A moose is on the loose . . . and that’s good news

Moose_superiorGrowing up, I had two heroes: Hank Aaron and my big brother, Bruce. To this day, there is no male of the species who I love and respect more than the latter. So, a few years ago, when Bruce and Lydia–my favorite older sister-in-law (FOSIL, for short)–asked to see a real moose, I was determined to make this happen. Waiting until near dusk, Marla, Bruce, Lydia, and I drove north through Franconia Notch, then along much of Crawford Notch, looking for moose. For those of you who have never had the opportunity to see a moose in the flesh, they are tall, seemingly awkward, gangly, quite dark creatures. For this reason, the only way to find a moose in the evening hours is with the help of a set of very bright lights. The by-product of our search was skepticism, as not a single moose presented itself. Both my brother and my FOSIL admonished me for inventing the existence of those moose beasts. Subsequently, Marla and I brought them tee shirts, inflatable underwear (please don’t ask), and coffee mugs bearing images of the aforementioned animals. At that moment, not even a guest appearance by the cast of Rocky and His Friends would have saved my failing reputation.

Enter Larry Hartle and his wonderful Moose Tours of Lincoln, New Hampshire. Marla and I were determined not to fail a second time. We contacted Larry and arranged to be booked on one of his tours. It proved to be the best $30 per person I’ve ever spent. On June 4th, Bruce, Lydia, Marla, and I boarded Larry’s 44-seat bus just east of Lincoln, NH. By pure luck, we picked the best time of year to take the tour. As Larry later told me, spring is the best season to find moose, while late summer and early fall present extreme difficulties. We know those difficulties as the Dating Game.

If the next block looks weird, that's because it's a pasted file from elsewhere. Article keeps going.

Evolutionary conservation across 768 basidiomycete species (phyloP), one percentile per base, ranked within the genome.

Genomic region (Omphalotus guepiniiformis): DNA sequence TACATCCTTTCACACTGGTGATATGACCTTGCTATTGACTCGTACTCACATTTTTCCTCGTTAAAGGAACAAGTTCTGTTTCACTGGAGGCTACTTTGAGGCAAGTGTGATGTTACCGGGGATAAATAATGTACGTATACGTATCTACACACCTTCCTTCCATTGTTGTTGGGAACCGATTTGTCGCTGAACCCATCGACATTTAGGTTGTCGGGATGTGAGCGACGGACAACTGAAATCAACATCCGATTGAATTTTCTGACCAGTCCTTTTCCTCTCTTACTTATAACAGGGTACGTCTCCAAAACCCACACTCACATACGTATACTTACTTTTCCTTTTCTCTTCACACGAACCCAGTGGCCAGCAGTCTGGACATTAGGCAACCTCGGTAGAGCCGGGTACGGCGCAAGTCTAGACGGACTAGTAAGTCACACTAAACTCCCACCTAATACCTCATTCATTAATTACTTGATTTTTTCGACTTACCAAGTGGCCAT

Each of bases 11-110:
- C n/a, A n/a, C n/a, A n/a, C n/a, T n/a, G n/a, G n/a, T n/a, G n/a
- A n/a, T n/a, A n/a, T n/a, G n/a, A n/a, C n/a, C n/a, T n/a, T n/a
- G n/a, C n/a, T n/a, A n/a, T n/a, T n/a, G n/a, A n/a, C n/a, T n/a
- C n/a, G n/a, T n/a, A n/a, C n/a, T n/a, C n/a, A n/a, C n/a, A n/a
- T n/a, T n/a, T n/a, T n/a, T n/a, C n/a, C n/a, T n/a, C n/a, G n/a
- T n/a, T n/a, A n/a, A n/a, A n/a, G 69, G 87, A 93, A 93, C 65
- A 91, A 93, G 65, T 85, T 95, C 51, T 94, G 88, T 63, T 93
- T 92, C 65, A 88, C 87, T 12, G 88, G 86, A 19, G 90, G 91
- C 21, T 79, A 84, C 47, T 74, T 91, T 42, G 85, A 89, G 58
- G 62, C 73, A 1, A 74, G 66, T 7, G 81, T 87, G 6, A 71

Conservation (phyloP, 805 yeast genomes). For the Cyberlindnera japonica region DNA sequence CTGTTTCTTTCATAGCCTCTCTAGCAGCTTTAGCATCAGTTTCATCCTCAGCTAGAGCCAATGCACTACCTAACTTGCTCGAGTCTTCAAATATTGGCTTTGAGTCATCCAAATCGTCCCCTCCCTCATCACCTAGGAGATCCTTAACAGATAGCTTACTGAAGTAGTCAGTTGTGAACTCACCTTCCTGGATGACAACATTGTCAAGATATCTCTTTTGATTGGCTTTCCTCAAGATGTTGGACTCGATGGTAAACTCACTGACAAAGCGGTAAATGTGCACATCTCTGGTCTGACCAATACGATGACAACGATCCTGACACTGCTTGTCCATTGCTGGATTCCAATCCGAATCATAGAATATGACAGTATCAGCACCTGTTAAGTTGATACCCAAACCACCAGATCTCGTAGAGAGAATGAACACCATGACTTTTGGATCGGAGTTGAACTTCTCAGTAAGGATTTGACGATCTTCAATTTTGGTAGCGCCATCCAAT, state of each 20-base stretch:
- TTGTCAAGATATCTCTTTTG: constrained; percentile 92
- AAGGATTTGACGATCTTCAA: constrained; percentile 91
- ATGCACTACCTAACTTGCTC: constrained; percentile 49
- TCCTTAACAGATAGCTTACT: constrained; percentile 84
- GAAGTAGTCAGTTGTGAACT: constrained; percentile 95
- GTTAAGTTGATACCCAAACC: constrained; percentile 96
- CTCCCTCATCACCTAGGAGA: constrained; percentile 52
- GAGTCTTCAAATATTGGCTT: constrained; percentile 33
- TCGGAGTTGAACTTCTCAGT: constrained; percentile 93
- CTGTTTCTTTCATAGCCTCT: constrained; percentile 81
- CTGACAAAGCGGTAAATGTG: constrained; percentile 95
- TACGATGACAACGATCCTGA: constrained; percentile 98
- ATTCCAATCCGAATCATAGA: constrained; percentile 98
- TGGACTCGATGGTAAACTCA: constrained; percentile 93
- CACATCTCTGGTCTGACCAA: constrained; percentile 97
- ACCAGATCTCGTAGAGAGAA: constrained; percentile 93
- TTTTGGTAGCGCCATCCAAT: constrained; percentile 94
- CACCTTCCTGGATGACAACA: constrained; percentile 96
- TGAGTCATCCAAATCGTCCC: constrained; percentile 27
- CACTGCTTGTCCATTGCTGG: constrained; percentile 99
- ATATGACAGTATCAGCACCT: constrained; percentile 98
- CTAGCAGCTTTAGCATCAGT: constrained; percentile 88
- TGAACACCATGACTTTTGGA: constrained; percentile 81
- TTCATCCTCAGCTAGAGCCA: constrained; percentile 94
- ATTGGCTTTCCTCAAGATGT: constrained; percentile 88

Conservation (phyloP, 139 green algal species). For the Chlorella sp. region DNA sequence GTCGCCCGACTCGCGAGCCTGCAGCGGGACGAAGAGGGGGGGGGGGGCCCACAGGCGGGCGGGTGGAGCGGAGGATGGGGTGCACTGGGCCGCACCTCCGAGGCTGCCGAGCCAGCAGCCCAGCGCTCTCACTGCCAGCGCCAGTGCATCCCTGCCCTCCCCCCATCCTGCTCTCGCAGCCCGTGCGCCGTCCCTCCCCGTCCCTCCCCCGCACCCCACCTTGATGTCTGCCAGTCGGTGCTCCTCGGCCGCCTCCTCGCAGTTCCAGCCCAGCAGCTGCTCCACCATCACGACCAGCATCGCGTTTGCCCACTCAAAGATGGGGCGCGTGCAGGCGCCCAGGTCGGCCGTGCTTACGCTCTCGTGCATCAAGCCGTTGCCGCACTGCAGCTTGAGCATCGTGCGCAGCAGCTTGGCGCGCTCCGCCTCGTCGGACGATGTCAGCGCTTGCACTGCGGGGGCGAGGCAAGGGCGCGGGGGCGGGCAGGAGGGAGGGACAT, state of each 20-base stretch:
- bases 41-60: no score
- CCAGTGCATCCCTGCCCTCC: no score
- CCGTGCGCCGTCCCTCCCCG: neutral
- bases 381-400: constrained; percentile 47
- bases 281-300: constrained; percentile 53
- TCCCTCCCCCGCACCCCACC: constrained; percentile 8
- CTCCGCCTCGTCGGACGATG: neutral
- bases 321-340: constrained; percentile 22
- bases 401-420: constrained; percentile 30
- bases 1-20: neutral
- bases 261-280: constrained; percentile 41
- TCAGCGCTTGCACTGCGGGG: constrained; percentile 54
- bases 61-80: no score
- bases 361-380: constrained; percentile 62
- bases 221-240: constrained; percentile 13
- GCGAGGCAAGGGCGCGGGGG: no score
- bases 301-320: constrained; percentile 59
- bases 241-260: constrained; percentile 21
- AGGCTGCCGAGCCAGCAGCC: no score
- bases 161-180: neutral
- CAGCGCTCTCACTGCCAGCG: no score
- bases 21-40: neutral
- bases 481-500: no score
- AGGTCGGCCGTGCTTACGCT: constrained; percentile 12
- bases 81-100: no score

On the night in question, our busload of passengers was treated to what proved to be much more than a moose hunt. As Larry drove out of the parking lot, he and his sidekick, Tony, slipped into their schtick. For three and one-half hours, we were treated to corny jokes, edible “moose droppings,” and excellent video footage of moose. Meanwhile, as we drove along the very same route I’d used two years earlier, out came spotlights–mounted and hand held spotlights. Soon, we had our first sighting, a cow with a very large yearling calf. We weren’t finished. Four more moose made their appearance, as the bus circled round and round past the wallows that Larry knows so well. Just as I was about to nominate Larry for man of the year, it happened. A large cow moose appeared on the left side of the bus, not more than thirty feet from where Bruce and Lydia were seated. What happened next was the stuff of legends. As we drove along route 302, the moose decided to accompany us. For nearly a mile, the moose galloped along, stopping occasionally to wave its ears at Bruce and Lydia. Watching the expressions on their faces is one of the thrills of my lifetime. Much as our reaction to the Gemini Giant must have been theirs.

So, Larry Hartle, we had no idea our paths would cross when, during the summer of 1999, you put a much smaller bus into service. How clever you were, upon seeing the desire to see moose on the part of visitors, to establish your tour. Larry is much more than an entrepreneur. Inside his chest beats the heart of a conservationist. You see, Larry’s tour serves the best interests of more than the visiting public. By converting multiple car trips into a single busload, he has protected the environment, and has made the lives of our moose much less complicated.

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One Comment on “A moose is on the loose . . . and that’s good news

  1. Great story! I think I’ll look up “Larry” in the Spring. Thanks for posting!

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